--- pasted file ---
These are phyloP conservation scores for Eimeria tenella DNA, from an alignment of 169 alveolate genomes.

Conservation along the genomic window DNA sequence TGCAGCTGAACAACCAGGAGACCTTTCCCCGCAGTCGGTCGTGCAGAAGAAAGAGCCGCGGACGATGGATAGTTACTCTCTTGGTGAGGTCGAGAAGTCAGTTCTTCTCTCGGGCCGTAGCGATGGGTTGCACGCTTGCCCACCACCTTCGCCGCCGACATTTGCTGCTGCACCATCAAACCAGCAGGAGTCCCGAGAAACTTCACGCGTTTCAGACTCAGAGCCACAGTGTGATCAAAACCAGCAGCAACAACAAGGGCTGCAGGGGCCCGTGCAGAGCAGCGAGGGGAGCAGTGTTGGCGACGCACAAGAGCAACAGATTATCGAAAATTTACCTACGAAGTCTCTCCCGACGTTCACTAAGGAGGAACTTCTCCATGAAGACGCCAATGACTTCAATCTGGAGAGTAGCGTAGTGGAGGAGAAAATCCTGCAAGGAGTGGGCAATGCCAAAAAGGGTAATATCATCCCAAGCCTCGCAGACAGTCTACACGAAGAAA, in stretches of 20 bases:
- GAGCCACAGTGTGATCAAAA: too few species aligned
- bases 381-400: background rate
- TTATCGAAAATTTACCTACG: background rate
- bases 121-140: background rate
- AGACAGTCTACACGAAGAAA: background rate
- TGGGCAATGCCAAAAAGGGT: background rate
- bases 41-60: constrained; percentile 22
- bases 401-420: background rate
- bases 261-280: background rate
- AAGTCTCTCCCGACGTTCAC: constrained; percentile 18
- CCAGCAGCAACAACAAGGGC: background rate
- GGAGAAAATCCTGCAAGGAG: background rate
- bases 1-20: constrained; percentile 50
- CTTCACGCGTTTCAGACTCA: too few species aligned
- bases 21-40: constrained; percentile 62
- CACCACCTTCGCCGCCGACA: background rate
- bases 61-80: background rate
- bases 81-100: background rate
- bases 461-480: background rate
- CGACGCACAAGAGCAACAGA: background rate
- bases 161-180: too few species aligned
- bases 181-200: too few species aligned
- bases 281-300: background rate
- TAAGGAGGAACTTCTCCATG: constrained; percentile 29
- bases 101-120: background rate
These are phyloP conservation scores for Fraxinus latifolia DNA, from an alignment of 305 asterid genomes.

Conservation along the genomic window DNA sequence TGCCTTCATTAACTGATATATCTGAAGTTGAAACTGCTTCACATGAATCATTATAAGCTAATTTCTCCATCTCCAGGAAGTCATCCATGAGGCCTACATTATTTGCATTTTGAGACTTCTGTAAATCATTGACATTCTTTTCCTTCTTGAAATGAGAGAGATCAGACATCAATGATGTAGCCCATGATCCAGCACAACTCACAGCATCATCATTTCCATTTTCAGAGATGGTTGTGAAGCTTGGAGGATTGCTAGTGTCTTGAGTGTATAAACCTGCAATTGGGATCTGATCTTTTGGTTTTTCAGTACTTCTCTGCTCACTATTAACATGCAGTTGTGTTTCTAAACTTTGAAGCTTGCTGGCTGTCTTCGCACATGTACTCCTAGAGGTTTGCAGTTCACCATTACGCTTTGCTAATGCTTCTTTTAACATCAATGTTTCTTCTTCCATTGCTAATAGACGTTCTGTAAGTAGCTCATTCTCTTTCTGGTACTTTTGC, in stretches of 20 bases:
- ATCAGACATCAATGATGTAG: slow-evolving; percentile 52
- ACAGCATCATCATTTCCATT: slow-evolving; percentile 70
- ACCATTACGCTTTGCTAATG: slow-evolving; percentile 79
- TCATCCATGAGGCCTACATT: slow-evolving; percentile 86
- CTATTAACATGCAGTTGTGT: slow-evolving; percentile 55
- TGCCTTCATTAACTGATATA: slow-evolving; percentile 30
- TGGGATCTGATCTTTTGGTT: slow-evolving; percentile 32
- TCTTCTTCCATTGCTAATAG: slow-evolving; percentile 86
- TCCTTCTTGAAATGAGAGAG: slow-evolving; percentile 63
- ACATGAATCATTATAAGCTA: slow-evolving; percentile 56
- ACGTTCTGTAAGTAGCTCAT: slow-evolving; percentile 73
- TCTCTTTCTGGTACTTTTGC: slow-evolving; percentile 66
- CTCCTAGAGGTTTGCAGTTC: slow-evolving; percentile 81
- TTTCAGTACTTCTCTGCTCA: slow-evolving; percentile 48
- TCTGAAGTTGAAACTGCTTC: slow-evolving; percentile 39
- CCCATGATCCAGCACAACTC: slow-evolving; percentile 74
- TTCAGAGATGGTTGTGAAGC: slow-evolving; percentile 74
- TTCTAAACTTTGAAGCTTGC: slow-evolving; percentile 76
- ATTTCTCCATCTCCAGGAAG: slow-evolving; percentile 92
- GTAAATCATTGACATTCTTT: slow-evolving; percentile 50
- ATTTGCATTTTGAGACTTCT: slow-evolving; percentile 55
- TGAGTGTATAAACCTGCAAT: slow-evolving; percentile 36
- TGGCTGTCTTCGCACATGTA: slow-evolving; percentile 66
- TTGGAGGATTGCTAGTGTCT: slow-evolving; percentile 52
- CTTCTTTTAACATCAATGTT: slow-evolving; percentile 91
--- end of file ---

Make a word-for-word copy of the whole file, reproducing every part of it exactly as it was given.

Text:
These are phyloP conservation scores for Eimeria tenella DNA, from an alignment of 169 alveolate genomes.

Conservation along the genomic window DNA sequence TGCAGCTGAACAACCAGGAGACCTTTCCCCGCAGTCGGTCGTGCAGAAGAAAGAGCCGCGGACGATGGATAGTTACTCTCTTGGTGAGGTCGAGAAGTCAGTTCTTCTCTCGGGCCGTAGCGATGGGTTGCACGCTTGCCCACCACCTTCGCCGCCGACATTTGCTGCTGCACCATCAAACCAGCAGGAGTCCCGAGAAACTTCACGCGTTTCAGACTCAGAGCCACAGTGTGATCAAAACCAGCAGCAACAACAAGGGCTGCAGGGGCCCGTGCAGAGCAGCGAGGGGAGCAGTGTTGGCGACGCACAAGAGCAACAGATTATCGAAAATTTACCTACGAAGTCTCTCCCGACGTTCACTAAGGAGGAACTTCTCCATGAAGACGCCAATGACTTCAATCTGGAGAGTAGCGTAGTGGAGGAGAAAATCCTGCAAGGAGTGGGCAATGCCAAAAAGGGTAATATCATCCCAAGCCTCGCAGACAGTCTACACGAAGAAA, in stretches of 20 bases:
- GAGCCACAGTGTGATCAAAA: too few species aligned
- bases 381-400: background rate
- TTATCGAAAATTTACCTACG: background rate
- bases 121-140: background rate
- AGACAGTCTACACGAAGAAA: background rate
- TGGGCAATGCCAAAAAGGGT: background rate
- bases 41-60: constrained; percentile 22
- bases 401-420: background rate
- bases 261-280: background rate
- AAGTCTCTCCCGACGTTCAC: constrained; percentile 18
- CCAGCAGCAACAACAAGGGC: background rate
- GGAGAAAATCCTGCAAGGAG: background rate
- bases 1-20: constrained; percentile 50
- CTTCACGCGTTTCAGACTCA: too few species aligned
- bases 21-40: constrained; percentile 62
- CACCACCTTCGCCGCCGACA: background rate
- bases 61-80: background rate
- bases 81-100: background rate
- bases 461-480: background rate
- CGACGCACAAGAGCAACAGA: background rate
- bases 161-180: too few species aligned
- bases 181-200: too few species aligned
- bases 281-300: background rate
- TAAGGAGGAACTTCTCCATG: constrained; percentile 29
- bases 101-120: background rate
These are phyloP conservation scores for Fraxinus latifolia DNA, from an alignment of 305 asterid genomes.

Conservation along the genomic window DNA sequence TGCCTTCATTAACTGATATATCTGAAGTTGAAACTGCTTCACATGAATCATTATAAGCTAATTTCTCCATCTCCAGGAAGTCATCCATGAGGCCTACATTATTTGCATTTTGAGACTTCTGTAAATCATTGACATTCTTTTCCTTCTTGAAATGAGAGAGATCAGACATCAATGATGTAGCCCATGATCCAGCACAACTCACAGCATCATCATTTCCATTTTCAGAGATGGTTGTGAAGCTTGGAGGATTGCTAGTGTCTTGAGTGTATAAACCTGCAATTGGGATCTGATCTTTTGGTTTTTCAGTACTTCTCTGCTCACTATTAACATGCAGTTGTGTTTCTAAACTTTGAAGCTTGCTGGCTGTCTTCGCACATGTACTCCTAGAGGTTTGCAGTTCACCATTACGCTTTGCTAATGCTTCTTTTAACATCAATGTTTCTTCTTCCATTGCTAATAGACGTTCTGTAAGTAGCTCATTCTCTTTCTGGTACTTTTGC, in stretches of 20 bases:
- ATCAGACATCAATGATGTAG: slow-evolving; percentile 52
- ACAGCATCATCATTTCCATT: slow-evolving; percentile 70
- ACCATTACGCTTTGCTAATG: slow-evolving; percentile 79
- TCATCCATGAGGCCTACATT: slow-evolving; percentile 86
- CTATTAACATGCAGTTGTGT: slow-evolving; percentile 55
- TGCCTTCATTAACTGATATA: slow-evolving; percentile 30
- TGGGATCTGATCTTTTGGTT: slow-evolving; percentile 32
- TCTTCTTCCATTGCTAATAG: slow-evolving; percentile 86
- TCCTTCTTGAAATGAGAGAG: slow-evolving; percentile 63
- ACATGAATCATTATAAGCTA: slow-evolving; percentile 56
- ACGTTCTGTAAGTAGCTCAT: slow-evolving; percentile 73
- TCTCTTTCTGGTACTTTTGC: slow-evolving; percentile 66
- CTCCTAGAGGTTTGCAGTTC: slow-evolving; percentile 81
- TTTCAGTACTTCTCTGCTCA: slow-evolving; percentile 48
- TCTGAAGTTGAAACTGCTTC: slow-evolving; percentile 39
- CCCATGATCCAGCACAACTC: slow-evolving; percentile 74
- TTCAGAGATGGTTGTGAAGC: slow-evolving; percentile 74
- TTCTAAACTTTGAAGCTTGC: slow-evolving; percentile 76
- ATTTCTCCATCTCCAGGAAG: slow-evolving; percentile 92
- GTAAATCATTGACATTCTTT: slow-evolving; percentile 50
- ATTTGCATTTTGAGACTTCT: slow-evolving; percentile 55
- TGAGTGTATAAACCTGCAAT: slow-evolving; percentile 36
- TGGCTGTCTTCGCACATGTA: slow-evolving; percentile 66
- TTGGAGGATTGCTAGTGTCT: slow-evolving; percentile 52
- CTTCTTTTAACATCAATGTT: slow-evolving; percentile 91